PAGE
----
gyaicfs ' Q - gil Q in is f f if-H L I A,
W X , 1 Tx 41535 fflf , Z' so l . i Wi if if if gf
, ,WY -,,Kgg gg-Y -ir VY-A I,
'NX-- g-gr Y Y
. , ,,'-""' -.. S+--X 7
N, , ,..,
'H' W ,V ' ' ""r""--Qfwi'
F K +5
. , " fe- Ni ---Van, , . - Y' ' "is -ig-,-A
This is The lobby of The building looking from the informci
Tion desk, out The froni windows ond doors To The eosf
The norfh-west wing features The
game area on The ground level, and
The student activity offices above.
The browsing room extends out at
The right of The picture.
1. ,. .-
The photographers unusual perspective
catches the union building through the
windows of the east west wing.
will surround the
"utes" in the new Union. Under the direction of
the Union Board, students in the period of a
week will visit art exhibits, enjoy movies, bowl,
and participate in a myriad of other activities.
We shall see the growth of the campus as the
Union is completed. Organizations will use it for
many functions and even the faculty will take an
active part in the use of the facilities.
Participation in activities will even be more
important as the years progress and the new
Union must stand for the symbol of activity.
The Union - new and exciting - will be-
come a part of our lives. Let us view this year
with the perspective of the present, and let us
consider the next year with the perspective of
car parking lot.
Construction workers begin The makings of a new and spacious nine hundred
to if f emu
This shot is typical of the spaciousness ot the lounge and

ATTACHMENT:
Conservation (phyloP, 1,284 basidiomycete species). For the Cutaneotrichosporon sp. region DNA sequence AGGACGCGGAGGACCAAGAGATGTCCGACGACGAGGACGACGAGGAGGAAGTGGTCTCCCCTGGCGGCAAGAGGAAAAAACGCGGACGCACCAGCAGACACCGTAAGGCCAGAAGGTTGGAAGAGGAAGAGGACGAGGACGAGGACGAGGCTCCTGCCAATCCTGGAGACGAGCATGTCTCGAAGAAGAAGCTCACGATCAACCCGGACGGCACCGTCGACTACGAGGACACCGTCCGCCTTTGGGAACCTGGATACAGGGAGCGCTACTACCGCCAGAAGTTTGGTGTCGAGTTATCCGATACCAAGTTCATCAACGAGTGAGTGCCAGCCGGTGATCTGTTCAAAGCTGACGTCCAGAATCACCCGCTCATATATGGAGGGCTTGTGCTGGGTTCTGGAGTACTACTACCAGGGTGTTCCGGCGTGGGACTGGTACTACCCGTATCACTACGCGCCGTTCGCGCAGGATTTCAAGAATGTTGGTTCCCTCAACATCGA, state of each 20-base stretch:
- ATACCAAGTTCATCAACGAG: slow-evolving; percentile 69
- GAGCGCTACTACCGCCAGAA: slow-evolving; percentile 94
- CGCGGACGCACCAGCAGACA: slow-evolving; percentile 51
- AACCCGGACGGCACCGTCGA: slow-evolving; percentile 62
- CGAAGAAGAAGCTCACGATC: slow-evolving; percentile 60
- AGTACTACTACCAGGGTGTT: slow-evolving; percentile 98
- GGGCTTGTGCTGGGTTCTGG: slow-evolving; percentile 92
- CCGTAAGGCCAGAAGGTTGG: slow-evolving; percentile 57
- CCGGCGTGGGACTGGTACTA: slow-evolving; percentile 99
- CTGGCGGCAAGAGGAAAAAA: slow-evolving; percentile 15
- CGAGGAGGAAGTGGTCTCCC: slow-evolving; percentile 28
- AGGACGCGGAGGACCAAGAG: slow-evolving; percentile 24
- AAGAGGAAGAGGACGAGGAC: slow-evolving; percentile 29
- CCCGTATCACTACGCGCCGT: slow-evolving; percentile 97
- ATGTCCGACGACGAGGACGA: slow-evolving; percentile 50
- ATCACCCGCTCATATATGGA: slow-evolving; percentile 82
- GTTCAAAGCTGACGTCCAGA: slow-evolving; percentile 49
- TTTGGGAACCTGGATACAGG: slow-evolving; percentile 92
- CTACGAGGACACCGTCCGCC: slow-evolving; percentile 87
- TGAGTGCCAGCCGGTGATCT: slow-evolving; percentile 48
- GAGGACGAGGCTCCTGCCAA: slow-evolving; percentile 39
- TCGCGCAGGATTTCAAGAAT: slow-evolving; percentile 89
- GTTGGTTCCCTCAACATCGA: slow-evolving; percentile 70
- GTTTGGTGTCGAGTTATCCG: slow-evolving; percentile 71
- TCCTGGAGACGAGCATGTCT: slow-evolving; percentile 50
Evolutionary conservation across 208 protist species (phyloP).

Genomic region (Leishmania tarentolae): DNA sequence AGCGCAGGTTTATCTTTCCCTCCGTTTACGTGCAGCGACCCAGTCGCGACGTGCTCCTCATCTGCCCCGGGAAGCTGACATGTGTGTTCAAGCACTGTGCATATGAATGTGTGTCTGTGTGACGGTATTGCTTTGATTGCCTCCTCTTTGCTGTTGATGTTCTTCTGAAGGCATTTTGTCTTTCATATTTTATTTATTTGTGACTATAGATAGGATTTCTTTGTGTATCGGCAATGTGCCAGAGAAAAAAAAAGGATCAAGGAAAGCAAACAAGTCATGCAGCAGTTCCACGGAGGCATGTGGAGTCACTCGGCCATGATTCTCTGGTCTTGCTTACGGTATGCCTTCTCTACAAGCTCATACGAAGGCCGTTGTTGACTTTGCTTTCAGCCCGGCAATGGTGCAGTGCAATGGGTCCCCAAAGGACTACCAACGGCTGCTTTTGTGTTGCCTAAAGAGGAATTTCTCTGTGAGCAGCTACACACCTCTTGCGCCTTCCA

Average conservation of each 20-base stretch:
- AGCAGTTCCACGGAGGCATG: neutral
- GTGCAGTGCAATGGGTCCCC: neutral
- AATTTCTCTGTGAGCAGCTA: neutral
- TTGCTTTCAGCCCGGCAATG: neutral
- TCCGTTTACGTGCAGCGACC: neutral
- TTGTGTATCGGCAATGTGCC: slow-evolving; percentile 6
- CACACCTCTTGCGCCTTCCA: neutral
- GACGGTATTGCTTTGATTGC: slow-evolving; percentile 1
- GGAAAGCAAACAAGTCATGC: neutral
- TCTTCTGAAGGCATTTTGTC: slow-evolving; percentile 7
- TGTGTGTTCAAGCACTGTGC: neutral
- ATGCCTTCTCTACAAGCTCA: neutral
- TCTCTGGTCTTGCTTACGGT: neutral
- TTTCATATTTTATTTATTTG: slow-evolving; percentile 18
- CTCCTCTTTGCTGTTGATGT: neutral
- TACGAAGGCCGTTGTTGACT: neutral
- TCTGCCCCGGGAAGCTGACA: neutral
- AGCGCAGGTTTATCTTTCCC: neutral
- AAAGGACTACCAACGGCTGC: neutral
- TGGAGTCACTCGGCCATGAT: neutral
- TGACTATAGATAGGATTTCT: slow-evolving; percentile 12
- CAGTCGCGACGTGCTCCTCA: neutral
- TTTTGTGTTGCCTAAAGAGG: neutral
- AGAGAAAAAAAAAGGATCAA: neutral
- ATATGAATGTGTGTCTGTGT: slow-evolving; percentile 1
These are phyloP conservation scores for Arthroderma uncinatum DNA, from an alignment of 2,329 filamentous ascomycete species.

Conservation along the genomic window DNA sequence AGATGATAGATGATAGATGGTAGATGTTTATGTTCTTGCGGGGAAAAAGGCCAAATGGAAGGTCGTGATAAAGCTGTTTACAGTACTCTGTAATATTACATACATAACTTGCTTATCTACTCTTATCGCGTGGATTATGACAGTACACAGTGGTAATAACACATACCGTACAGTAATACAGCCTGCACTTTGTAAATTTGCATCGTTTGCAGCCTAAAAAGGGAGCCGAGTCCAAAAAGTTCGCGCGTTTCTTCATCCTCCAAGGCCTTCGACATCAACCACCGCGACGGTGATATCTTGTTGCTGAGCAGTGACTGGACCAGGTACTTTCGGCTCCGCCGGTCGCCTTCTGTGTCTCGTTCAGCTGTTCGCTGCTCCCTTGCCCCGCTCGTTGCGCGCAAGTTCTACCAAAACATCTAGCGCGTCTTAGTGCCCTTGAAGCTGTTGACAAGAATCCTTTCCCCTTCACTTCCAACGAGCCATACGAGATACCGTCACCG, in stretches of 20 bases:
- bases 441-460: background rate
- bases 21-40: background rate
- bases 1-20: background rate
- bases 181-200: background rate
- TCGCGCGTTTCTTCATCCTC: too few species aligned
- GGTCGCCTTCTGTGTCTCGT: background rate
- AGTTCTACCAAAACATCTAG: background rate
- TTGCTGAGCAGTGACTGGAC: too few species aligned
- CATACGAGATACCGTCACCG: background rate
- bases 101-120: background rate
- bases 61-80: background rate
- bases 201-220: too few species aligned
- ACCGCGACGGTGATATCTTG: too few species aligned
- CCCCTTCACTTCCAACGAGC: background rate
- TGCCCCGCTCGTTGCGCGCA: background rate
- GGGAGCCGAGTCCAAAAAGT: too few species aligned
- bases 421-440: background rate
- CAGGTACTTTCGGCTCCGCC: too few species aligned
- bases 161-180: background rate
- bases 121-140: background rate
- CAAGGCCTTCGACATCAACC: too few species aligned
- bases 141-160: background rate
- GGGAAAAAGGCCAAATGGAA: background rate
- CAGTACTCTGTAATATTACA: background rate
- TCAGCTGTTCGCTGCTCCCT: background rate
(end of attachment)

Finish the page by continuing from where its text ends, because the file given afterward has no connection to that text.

ballroom, as seen through the east-west windows.
.XY XX Y X, FY ex k yy! X c
XXX ix ibiiiiif -a-c- Nec XX5ffs,,f
if-lc sexe " W' R' .XVXTQ ' X
l-fxgffk' 'fi' ,'1f XV- X, ,gi Q 'aff' X 'M' K 1- 22 L
Xeexixsjcflii ,,f4f'fTt s N so a as
""X,cclX--54:-sex, 1-cg'--V. ,gf - V, - Vs-5cf,fi1:,.cj-,V ,,,ff' X, ff-ffff1.X V -f --ck has K r
is ig :Rice cs-1 X -Y X26 '-K-, ff' 1 cs, fcfxec XXX 'i,H:---ff- ,fr-fx c Lxff' - X ,,--V-ff' -
YK XS XX ,fx c --,K - ,KK - 5 'KX sf' X. xc X ,ff --c - gf
wsu, KX -e -are--use-15's-X,Qsfffe-siiesgfl ---JiexgxfiExif-fr?-xc fxfffl- X c c ssc ,,-f
Q---f in---VK, K ,.ji,,1f'f xfjp4iX-,,f,i,ff1X,-j J 7 fff--s-jie.:f-i oX,.Xg1,Ne5f1 ' X., is-.g Xu !,,,-f-f--af'
, ,iff :1 f,3'h1fe.c,1 f-gg!-if frfx, A,
f' ,f " - , ' - ,fffx-., ' 3,-f' ' j"y1eh-1
ix -s .
xx V XX
,if ,,f---ff ' 'K '
X, , IV,
V X-fffr fffff --- ,
ff 2? S-1 i
The glass-enclosed Panorama Room takes ad-
vantage of our Utah scenery, as the Oquirrh
Mountains to the west, and the Wasatch Range
to the east add the final touch.
XX X X X Xxx
one of the most beauti-
ful university campus buildings in the country
shall presently be opened for our use and enjoy-
ment - but it is up to us, the students, faculty,
and alumni, to convert this structure for our ser-
vices and improve the attitude of our campus
with a unifying spirit - for We are the actual
builders of successfulness in our campus life.
Here, The fireplcice con be seen dividing The Browsing
Room, cincl unolernec1Th is found The Two-woy fireplace.
-'M fmt V' f il - f 4 K' ' s' .f'
z is if J xl if , Ja. K
r "" , ' T . - .
' ' ' lr I 'Q
- I ,
uf- ,. 'z ,Q
JV, 1' ' I Y A .r -, v rf!
fri 97? IJ If fe w .vfffLf.."
0 'Q T ff fy ' J.
if -' if
I ' if
The phoTogropher's comerci captures The ballroom wing
To The right, The publiccdions offices in The center, ond
The sTudenT c1cTiviTy offices To The lefT.
TX f miata
, L t l 'G
i i.iYi "1 y ' as ' q w ,, E
TT l5""ii'i lilrln jf fl if T 5 a i " PM
' , 1 illll HiHllk .l X1f"'i if fi
mtgil aam aasaqncuma giee ga f pwtqffa